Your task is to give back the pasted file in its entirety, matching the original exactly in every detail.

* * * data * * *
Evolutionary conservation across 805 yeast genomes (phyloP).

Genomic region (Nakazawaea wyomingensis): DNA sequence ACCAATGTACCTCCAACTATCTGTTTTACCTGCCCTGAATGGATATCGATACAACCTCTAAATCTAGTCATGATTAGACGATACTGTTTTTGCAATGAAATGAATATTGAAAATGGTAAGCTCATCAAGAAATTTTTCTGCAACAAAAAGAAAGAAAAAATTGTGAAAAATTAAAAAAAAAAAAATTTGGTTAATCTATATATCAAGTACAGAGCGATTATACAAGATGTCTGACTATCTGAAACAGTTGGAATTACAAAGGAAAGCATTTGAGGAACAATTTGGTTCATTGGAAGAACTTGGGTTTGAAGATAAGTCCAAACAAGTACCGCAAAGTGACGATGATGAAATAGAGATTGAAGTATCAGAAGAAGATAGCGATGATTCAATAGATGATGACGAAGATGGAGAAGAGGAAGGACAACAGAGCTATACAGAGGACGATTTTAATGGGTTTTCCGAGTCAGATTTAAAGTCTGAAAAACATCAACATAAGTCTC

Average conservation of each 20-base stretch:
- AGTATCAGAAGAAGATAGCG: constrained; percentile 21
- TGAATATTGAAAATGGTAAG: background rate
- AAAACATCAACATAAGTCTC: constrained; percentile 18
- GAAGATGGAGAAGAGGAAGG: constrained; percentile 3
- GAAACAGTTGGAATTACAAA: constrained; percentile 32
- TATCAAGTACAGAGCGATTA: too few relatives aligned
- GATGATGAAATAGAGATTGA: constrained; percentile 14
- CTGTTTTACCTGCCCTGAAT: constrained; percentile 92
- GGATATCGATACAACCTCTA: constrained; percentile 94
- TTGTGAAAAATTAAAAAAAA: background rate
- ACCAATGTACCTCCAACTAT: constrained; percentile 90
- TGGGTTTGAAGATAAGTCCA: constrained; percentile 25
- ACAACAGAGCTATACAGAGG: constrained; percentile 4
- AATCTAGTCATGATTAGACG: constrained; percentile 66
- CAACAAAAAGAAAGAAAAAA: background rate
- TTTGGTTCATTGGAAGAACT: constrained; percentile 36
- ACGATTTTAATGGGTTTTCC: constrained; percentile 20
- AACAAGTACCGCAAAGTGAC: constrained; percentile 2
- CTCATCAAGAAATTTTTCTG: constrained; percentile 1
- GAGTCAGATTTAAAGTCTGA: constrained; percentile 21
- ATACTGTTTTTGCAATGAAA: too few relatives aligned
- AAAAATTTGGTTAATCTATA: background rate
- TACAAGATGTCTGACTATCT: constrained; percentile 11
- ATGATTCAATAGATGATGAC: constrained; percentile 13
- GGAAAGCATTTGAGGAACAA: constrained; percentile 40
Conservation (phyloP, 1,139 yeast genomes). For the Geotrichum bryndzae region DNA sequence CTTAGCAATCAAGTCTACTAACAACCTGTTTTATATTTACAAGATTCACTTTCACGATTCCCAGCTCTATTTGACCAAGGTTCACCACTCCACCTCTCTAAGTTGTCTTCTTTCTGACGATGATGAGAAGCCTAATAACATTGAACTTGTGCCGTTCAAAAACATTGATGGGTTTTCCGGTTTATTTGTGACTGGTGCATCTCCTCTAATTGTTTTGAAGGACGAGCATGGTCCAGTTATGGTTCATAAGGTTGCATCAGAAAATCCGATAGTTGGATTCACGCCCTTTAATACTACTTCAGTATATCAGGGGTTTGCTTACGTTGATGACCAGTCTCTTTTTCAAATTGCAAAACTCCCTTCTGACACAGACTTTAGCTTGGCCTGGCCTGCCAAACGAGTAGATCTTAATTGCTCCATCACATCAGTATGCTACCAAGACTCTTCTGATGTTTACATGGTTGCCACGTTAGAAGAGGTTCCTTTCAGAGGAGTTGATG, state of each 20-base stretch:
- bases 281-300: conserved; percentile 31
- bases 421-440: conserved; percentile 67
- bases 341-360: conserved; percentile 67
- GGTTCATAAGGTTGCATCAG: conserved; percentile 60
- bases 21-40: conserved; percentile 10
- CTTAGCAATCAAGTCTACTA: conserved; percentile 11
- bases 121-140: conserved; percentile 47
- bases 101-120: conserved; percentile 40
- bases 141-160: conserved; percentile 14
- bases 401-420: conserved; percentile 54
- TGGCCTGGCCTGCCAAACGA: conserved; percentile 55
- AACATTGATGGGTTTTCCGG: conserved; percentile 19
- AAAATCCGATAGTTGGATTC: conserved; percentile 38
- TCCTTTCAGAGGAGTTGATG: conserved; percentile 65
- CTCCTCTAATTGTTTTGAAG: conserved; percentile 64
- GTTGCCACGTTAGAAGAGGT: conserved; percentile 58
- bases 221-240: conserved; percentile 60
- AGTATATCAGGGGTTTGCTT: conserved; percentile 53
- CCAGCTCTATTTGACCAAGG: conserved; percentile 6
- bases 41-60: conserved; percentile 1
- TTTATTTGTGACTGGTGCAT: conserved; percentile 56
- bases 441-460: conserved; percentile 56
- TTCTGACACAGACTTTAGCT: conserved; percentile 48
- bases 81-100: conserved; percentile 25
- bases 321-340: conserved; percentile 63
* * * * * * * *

Evolutionary conservation across 805 yeast genomes (phyloP).

Genomic region (Nakazawaea wyomingensis): DNA sequence ACCAATGTACCTCCAACTATCTGTTTTACCTGCCCTGAATGGATATCGATACAACCTCTAAATCTAGTCATGATTAGACGATACTGTTTTTGCAATGAAATGAATATTGAAAATGGTAAGCTCATCAAGAAATTTTTCTGCAACAAAAAGAAAGAAAAAATTGTGAAAAATTAAAAAAAAAAAAATTTGGTTAATCTATATATCAAGTACAGAGCGATTATACAAGATGTCTGACTATCTGAAACAGTTGGAATTACAAAGGAAAGCATTTGAGGAACAATTTGGTTCATTGGAAGAACTTGGGTTTGAAGATAAGTCCAAACAAGTACCGCAAAGTGACGATGATGAAATAGAGATTGAAGTATCAGAAGAAGATAGCGATGATTCAATAGATGATGACGAAGATGGAGAAGAGGAAGGACAACAGAGCTATACAGAGGACGATTTTAATGGGTTTTCCGAGTCAGATTTAAAGTCTGAAAAACATCAACATAAGTCTC

Average conservation of each 20-base stretch:
- AGTATCAGAAGAAGATAGCG: constrained; percentile 21
- TGAATATTGAAAATGGTAAG: background rate
- AAAACATCAACATAAGTCTC: constrained; percentile 18
- GAAGATGGAGAAGAGGAAGG: constrained; percentile 3
- GAAACAGTTGGAATTACAAA: constrained; percentile 32
- TATCAAGTACAGAGCGATTA: too few relatives aligned
- GATGATGAAATAGAGATTGA: constrained; percentile 14
- CTGTTTTACCTGCCCTGAAT: constrained; percentile 92
- GGATATCGATACAACCTCTA: constrained; percentile 94
- TTGTGAAAAATTAAAAAAAA: background rate
- ACCAATGTACCTCCAACTAT: constrained; percentile 90
- TGGGTTTGAAGATAAGTCCA: constrained; percentile 25
- ACAACAGAGCTATACAGAGG: constrained; percentile 4
- AATCTAGTCATGATTAGACG: constrained; percentile 66
- CAACAAAAAGAAAGAAAAAA: background rate
- TTTGGTTCATTGGAAGAACT: constrained; percentile 36
- ACGATTTTAATGGGTTTTCC: constrained; percentile 20
- AACAAGTACCGCAAAGTGAC: constrained; percentile 2
- CTCATCAAGAAATTTTTCTG: constrained; percentile 1
- GAGTCAGATTTAAAGTCTGA: constrained; percentile 21
- ATACTGTTTTTGCAATGAAA: too few relatives aligned
- AAAAATTTGGTTAATCTATA: background rate
- TACAAGATGTCTGACTATCT: constrained; percentile 11
- ATGATTCAATAGATGATGAC: constrained; percentile 13
- GGAAAGCATTTGAGGAACAA: constrained; percentile 40
Conservation (phyloP, 1,139 yeast genomes). For the Geotrichum bryndzae region DNA sequence CTTAGCAATCAAGTCTACTAACAACCTGTTTTATATTTACAAGATTCACTTTCACGATTCCCAGCTCTATTTGACCAAGGTTCACCACTCCACCTCTCTAAGTTGTCTTCTTTCTGACGATGATGAGAAGCCTAATAACATTGAACTTGTGCCGTTCAAAAACATTGATGGGTTTTCCGGTTTATTTGTGACTGGTGCATCTCCTCTAATTGTTTTGAAGGACGAGCATGGTCCAGTTATGGTTCATAAGGTTGCATCAGAAAATCCGATAGTTGGATTCACGCCCTTTAATACTACTTCAGTATATCAGGGGTTTGCTTACGTTGATGACCAGTCTCTTTTTCAAATTGCAAAACTCCCTTCTGACACAGACTTTAGCTTGGCCTGGCCTGCCAAACGAGTAGATCTTAATTGCTCCATCACATCAGTATGCTACCAAGACTCTTCTGATGTTTACATGGTTGCCACGTTAGAAGAGGTTCCTTTCAGAGGAGTTGATG, state of each 20-base stretch:
- bases 281-300: conserved; percentile 31
- bases 421-440: conserved; percentile 67
- bases 341-360: conserved; percentile 67
- GGTTCATAAGGTTGCATCAG: conserved; percentile 60
- bases 21-40: conserved; percentile 10
- CTTAGCAATCAAGTCTACTA: conserved; percentile 11
- bases 121-140: conserved; percentile 47
- bases 101-120: conserved; percentile 40
- bases 141-160: conserved; percentile 14
- bases 401-420: conserved; percentile 54
- TGGCCTGGCCTGCCAAACGA: conserved; percentile 55
- AACATTGATGGGTTTTCCGG: conserved; percentile 19
- AAAATCCGATAGTTGGATTC: conserved; percentile 38
- TCCTTTCAGAGGAGTTGATG: conserved; percentile 65
- CTCCTCTAATTGTTTTGAAG: conserved; percentile 64
- GTTGCCACGTTAGAAGAGGT: conserved; percentile 58
- bases 221-240: conserved; percentile 60
- AGTATATCAGGGGTTTGCTT: conserved; percentile 53
- CCAGCTCTATTTGACCAAGG: conserved; percentile 6
- bases 41-60: conserved; percentile 1
- TTTATTTGTGACTGGTGCAT: conserved; percentile 56
- bases 441-460: conserved; percentile 56
- TTCTGACACAGACTTTAGCT: conserved; percentile 48
- bases 81-100: conserved; percentile 25
- bases 321-340: conserved; percentile 63